Long-Term Results With Local Consolidative Therapy vs Maintenance Therapy or Observation in Oligometastatic NSCLC


Key Points

  • Local consolidative therapy was associated with improved progression-free and overall survival vs maintenance therapy or observation.
  • Overall survival was prolonged in patients receiving local consolidative therapy after disease progression on maintenance therapy or observation.

In long-term follow-up of a phase II study reported in the Journal of Clinical Oncology, Gomez et al confirmed superior outcomes with local consolidative therapy vs maintenance therapy or observation in patients with oligometastatic non–small cell lung cancer (NSCLC).

In the open-label, multicenter study, patients with stage IV NSCLC with ≤ 3 metastases and no disease progression at ≥ 3 months after front-line systemic therapy were randomly assigned (1:1) to maintenance therapy or observation, or to local consolidative therapy with radiotherapy or surgery to all active disease sites. The data safety and monitoring board recommended early trial closure after 49 patients were randomly assigned (25 to local consolidative therapy and 24 to maintenance therapy or observation) due to a significant progression-free survival benefit in the local consolidative therapy group.

Long-Term Follow-up

With an updated median follow-up of 38.8 months (range = 28.3–61.4 months), the progression-free survival benefit was maintained in the local consolidative therapy group (median = 14.2 months with local consolidative therapy vs 4.4 months with maintenance therapy or observation, P = .022). Median overall survival was 41.2 months with local consolidative therapy vs 17.0 months with maintenance therapy or observation (P = .017).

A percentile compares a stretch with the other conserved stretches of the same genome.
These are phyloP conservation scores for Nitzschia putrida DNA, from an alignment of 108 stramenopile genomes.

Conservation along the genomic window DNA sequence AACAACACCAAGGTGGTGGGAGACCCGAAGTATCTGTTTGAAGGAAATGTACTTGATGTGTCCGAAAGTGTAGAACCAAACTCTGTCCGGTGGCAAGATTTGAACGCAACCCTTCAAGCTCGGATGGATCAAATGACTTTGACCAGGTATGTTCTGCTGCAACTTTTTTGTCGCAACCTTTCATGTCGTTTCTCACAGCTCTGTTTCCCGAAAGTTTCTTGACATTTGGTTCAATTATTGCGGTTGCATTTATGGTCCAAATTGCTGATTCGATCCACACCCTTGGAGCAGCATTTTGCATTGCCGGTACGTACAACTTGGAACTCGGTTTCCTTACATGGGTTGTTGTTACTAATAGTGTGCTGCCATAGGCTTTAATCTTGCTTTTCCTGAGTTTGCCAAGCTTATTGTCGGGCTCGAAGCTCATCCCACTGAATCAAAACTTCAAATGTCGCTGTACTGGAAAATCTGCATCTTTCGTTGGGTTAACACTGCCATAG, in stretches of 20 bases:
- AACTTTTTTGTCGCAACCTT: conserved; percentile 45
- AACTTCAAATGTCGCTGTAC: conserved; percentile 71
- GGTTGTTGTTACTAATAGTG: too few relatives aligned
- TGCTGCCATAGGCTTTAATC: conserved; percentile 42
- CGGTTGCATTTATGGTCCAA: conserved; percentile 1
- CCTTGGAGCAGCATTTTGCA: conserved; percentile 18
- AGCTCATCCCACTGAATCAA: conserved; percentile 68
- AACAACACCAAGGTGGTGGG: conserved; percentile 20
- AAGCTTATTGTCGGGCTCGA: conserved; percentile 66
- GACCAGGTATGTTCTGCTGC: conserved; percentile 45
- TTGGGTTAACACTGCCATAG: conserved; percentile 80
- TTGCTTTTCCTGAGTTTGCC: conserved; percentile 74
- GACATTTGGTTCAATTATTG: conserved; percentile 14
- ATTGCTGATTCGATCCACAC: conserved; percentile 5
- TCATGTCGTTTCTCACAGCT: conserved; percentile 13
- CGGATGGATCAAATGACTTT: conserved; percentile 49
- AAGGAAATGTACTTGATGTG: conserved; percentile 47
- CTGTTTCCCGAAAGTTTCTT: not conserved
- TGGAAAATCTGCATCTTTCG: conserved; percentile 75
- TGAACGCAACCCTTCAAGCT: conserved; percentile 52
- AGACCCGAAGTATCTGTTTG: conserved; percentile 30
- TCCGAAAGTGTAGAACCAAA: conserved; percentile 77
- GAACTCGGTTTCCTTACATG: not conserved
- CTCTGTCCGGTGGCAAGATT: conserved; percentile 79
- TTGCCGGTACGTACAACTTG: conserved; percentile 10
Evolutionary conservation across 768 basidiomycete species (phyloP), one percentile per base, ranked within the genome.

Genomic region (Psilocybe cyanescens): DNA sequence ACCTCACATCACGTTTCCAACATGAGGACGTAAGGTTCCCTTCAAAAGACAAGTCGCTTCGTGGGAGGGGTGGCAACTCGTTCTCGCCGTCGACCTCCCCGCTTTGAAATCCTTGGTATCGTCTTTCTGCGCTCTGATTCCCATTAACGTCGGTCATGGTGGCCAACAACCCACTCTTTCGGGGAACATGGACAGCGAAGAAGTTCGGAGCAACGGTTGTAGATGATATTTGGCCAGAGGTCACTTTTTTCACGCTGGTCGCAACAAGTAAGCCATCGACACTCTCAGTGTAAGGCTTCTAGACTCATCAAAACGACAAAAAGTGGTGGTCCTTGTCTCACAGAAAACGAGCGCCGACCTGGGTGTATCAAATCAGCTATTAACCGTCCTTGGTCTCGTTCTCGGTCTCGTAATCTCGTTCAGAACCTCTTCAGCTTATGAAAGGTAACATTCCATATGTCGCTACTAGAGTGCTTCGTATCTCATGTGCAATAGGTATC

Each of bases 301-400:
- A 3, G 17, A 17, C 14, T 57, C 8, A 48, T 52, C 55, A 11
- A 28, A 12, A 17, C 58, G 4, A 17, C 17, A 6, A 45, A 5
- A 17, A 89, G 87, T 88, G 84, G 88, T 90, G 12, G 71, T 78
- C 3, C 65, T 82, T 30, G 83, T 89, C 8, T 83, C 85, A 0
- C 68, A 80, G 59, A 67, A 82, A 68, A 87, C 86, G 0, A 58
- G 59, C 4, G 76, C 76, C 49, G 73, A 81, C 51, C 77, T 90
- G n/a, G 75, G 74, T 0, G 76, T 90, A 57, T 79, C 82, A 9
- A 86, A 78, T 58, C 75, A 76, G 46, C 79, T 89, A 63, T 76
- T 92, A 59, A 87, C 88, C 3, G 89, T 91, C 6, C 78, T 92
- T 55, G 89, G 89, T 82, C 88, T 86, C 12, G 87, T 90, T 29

Postprogression survival was also prolonged in the local consolidative therapy group (median = 37.6 months vs 9.4 months, P = .034). Among 9 patients who had disease progression in the maintenance therapy or observation group and received local consolidative therapy to all lesions after progression, the median overall survival was 17 months.  

The investigators concluded, “In patients with oligometastatic NSCLC that did not progress after front-line systemic therapy, local consolidative therapy prolonged [progression-free survival] and [overall survival] relative to maintenance therapy or observation.”

Daniel R. Gomez, MD, of the Department of Radiation Oncology, The University of Texas MD Anderson Cancer Center, is the corresponding author for the Journal of Clinical Oncology article.

Disclosure: The study was supported by the MD Anderson Lung Cancer Priority Fund, MD Anderson Cancer Center Moon Shot Initiative, The Mohaymen Sahebzadah Family Philanthropic Grant, and National Cancer Institute. For full disclosures of the study authors, visit

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